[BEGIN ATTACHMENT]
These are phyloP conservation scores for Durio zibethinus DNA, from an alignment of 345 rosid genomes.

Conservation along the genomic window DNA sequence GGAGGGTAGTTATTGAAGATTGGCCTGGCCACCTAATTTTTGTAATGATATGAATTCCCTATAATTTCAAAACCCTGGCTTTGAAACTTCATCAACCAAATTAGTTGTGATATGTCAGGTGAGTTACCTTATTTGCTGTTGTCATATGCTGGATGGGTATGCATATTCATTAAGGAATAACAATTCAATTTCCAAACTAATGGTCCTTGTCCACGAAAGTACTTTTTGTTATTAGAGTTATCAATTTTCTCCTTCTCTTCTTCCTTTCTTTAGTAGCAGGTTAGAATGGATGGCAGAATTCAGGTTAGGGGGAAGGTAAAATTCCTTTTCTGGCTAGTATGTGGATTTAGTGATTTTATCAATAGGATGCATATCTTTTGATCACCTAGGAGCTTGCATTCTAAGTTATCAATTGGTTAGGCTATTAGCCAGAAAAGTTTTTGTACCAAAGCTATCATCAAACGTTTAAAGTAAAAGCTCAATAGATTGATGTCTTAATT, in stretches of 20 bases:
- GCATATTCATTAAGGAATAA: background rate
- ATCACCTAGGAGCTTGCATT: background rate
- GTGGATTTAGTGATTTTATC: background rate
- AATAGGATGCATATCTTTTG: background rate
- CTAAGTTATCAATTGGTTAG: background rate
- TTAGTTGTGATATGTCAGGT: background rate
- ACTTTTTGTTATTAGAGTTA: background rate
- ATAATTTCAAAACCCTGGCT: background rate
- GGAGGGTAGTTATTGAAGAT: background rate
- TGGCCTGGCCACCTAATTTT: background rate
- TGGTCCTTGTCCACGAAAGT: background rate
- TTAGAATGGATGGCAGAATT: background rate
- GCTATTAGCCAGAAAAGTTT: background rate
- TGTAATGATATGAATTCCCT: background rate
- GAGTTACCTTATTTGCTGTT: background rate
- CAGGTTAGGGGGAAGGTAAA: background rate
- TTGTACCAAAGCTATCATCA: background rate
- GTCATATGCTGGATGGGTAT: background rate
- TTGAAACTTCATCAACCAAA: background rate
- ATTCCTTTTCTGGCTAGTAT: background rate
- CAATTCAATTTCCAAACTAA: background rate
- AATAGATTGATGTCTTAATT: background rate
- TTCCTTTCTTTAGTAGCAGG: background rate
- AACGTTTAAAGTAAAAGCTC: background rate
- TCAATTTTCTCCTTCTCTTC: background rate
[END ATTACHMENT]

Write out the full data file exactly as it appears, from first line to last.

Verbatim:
These are phyloP conservation scores for Durio zibethinus DNA, from an alignment of 345 rosid genomes.

Conservation along the genomic window DNA sequence GGAGGGTAGTTATTGAAGATTGGCCTGGCCACCTAATTTTTGTAATGATATGAATTCCCTATAATTTCAAAACCCTGGCTTTGAAACTTCATCAACCAAATTAGTTGTGATATGTCAGGTGAGTTACCTTATTTGCTGTTGTCATATGCTGGATGGGTATGCATATTCATTAAGGAATAACAATTCAATTTCCAAACTAATGGTCCTTGTCCACGAAAGTACTTTTTGTTATTAGAGTTATCAATTTTCTCCTTCTCTTCTTCCTTTCTTTAGTAGCAGGTTAGAATGGATGGCAGAATTCAGGTTAGGGGGAAGGTAAAATTCCTTTTCTGGCTAGTATGTGGATTTAGTGATTTTATCAATAGGATGCATATCTTTTGATCACCTAGGAGCTTGCATTCTAAGTTATCAATTGGTTAGGCTATTAGCCAGAAAAGTTTTTGTACCAAAGCTATCATCAAACGTTTAAAGTAAAAGCTCAATAGATTGATGTCTTAATT, in stretches of 20 bases:
- GCATATTCATTAAGGAATAA: background rate
- ATCACCTAGGAGCTTGCATT: background rate
- GTGGATTTAGTGATTTTATC: background rate
- AATAGGATGCATATCTTTTG: background rate
- CTAAGTTATCAATTGGTTAG: background rate
- TTAGTTGTGATATGTCAGGT: background rate
- ACTTTTTGTTATTAGAGTTA: background rate
- ATAATTTCAAAACCCTGGCT: background rate
- GGAGGGTAGTTATTGAAGAT: background rate
- TGGCCTGGCCACCTAATTTT: background rate
- TGGTCCTTGTCCACGAAAGT: background rate
- TTAGAATGGATGGCAGAATT: background rate
- GCTATTAGCCAGAAAAGTTT: background rate
- TGTAATGATATGAATTCCCT: background rate
- GAGTTACCTTATTTGCTGTT: background rate
- CAGGTTAGGGGGAAGGTAAA: background rate
- TTGTACCAAAGCTATCATCA: background rate
- GTCATATGCTGGATGGGTAT: background rate
- TTGAAACTTCATCAACCAAA: background rate
- ATTCCTTTTCTGGCTAGTAT: background rate
- CAATTCAATTTCCAAACTAA: background rate
- AATAGATTGATGTCTTAATT: background rate
- TTCCTTTCTTTAGTAGCAGG: background rate
- AACGTTTAAAGTAAAAGCTC: background rate
- TCAATTTTCTCCTTCTCTTC: background rate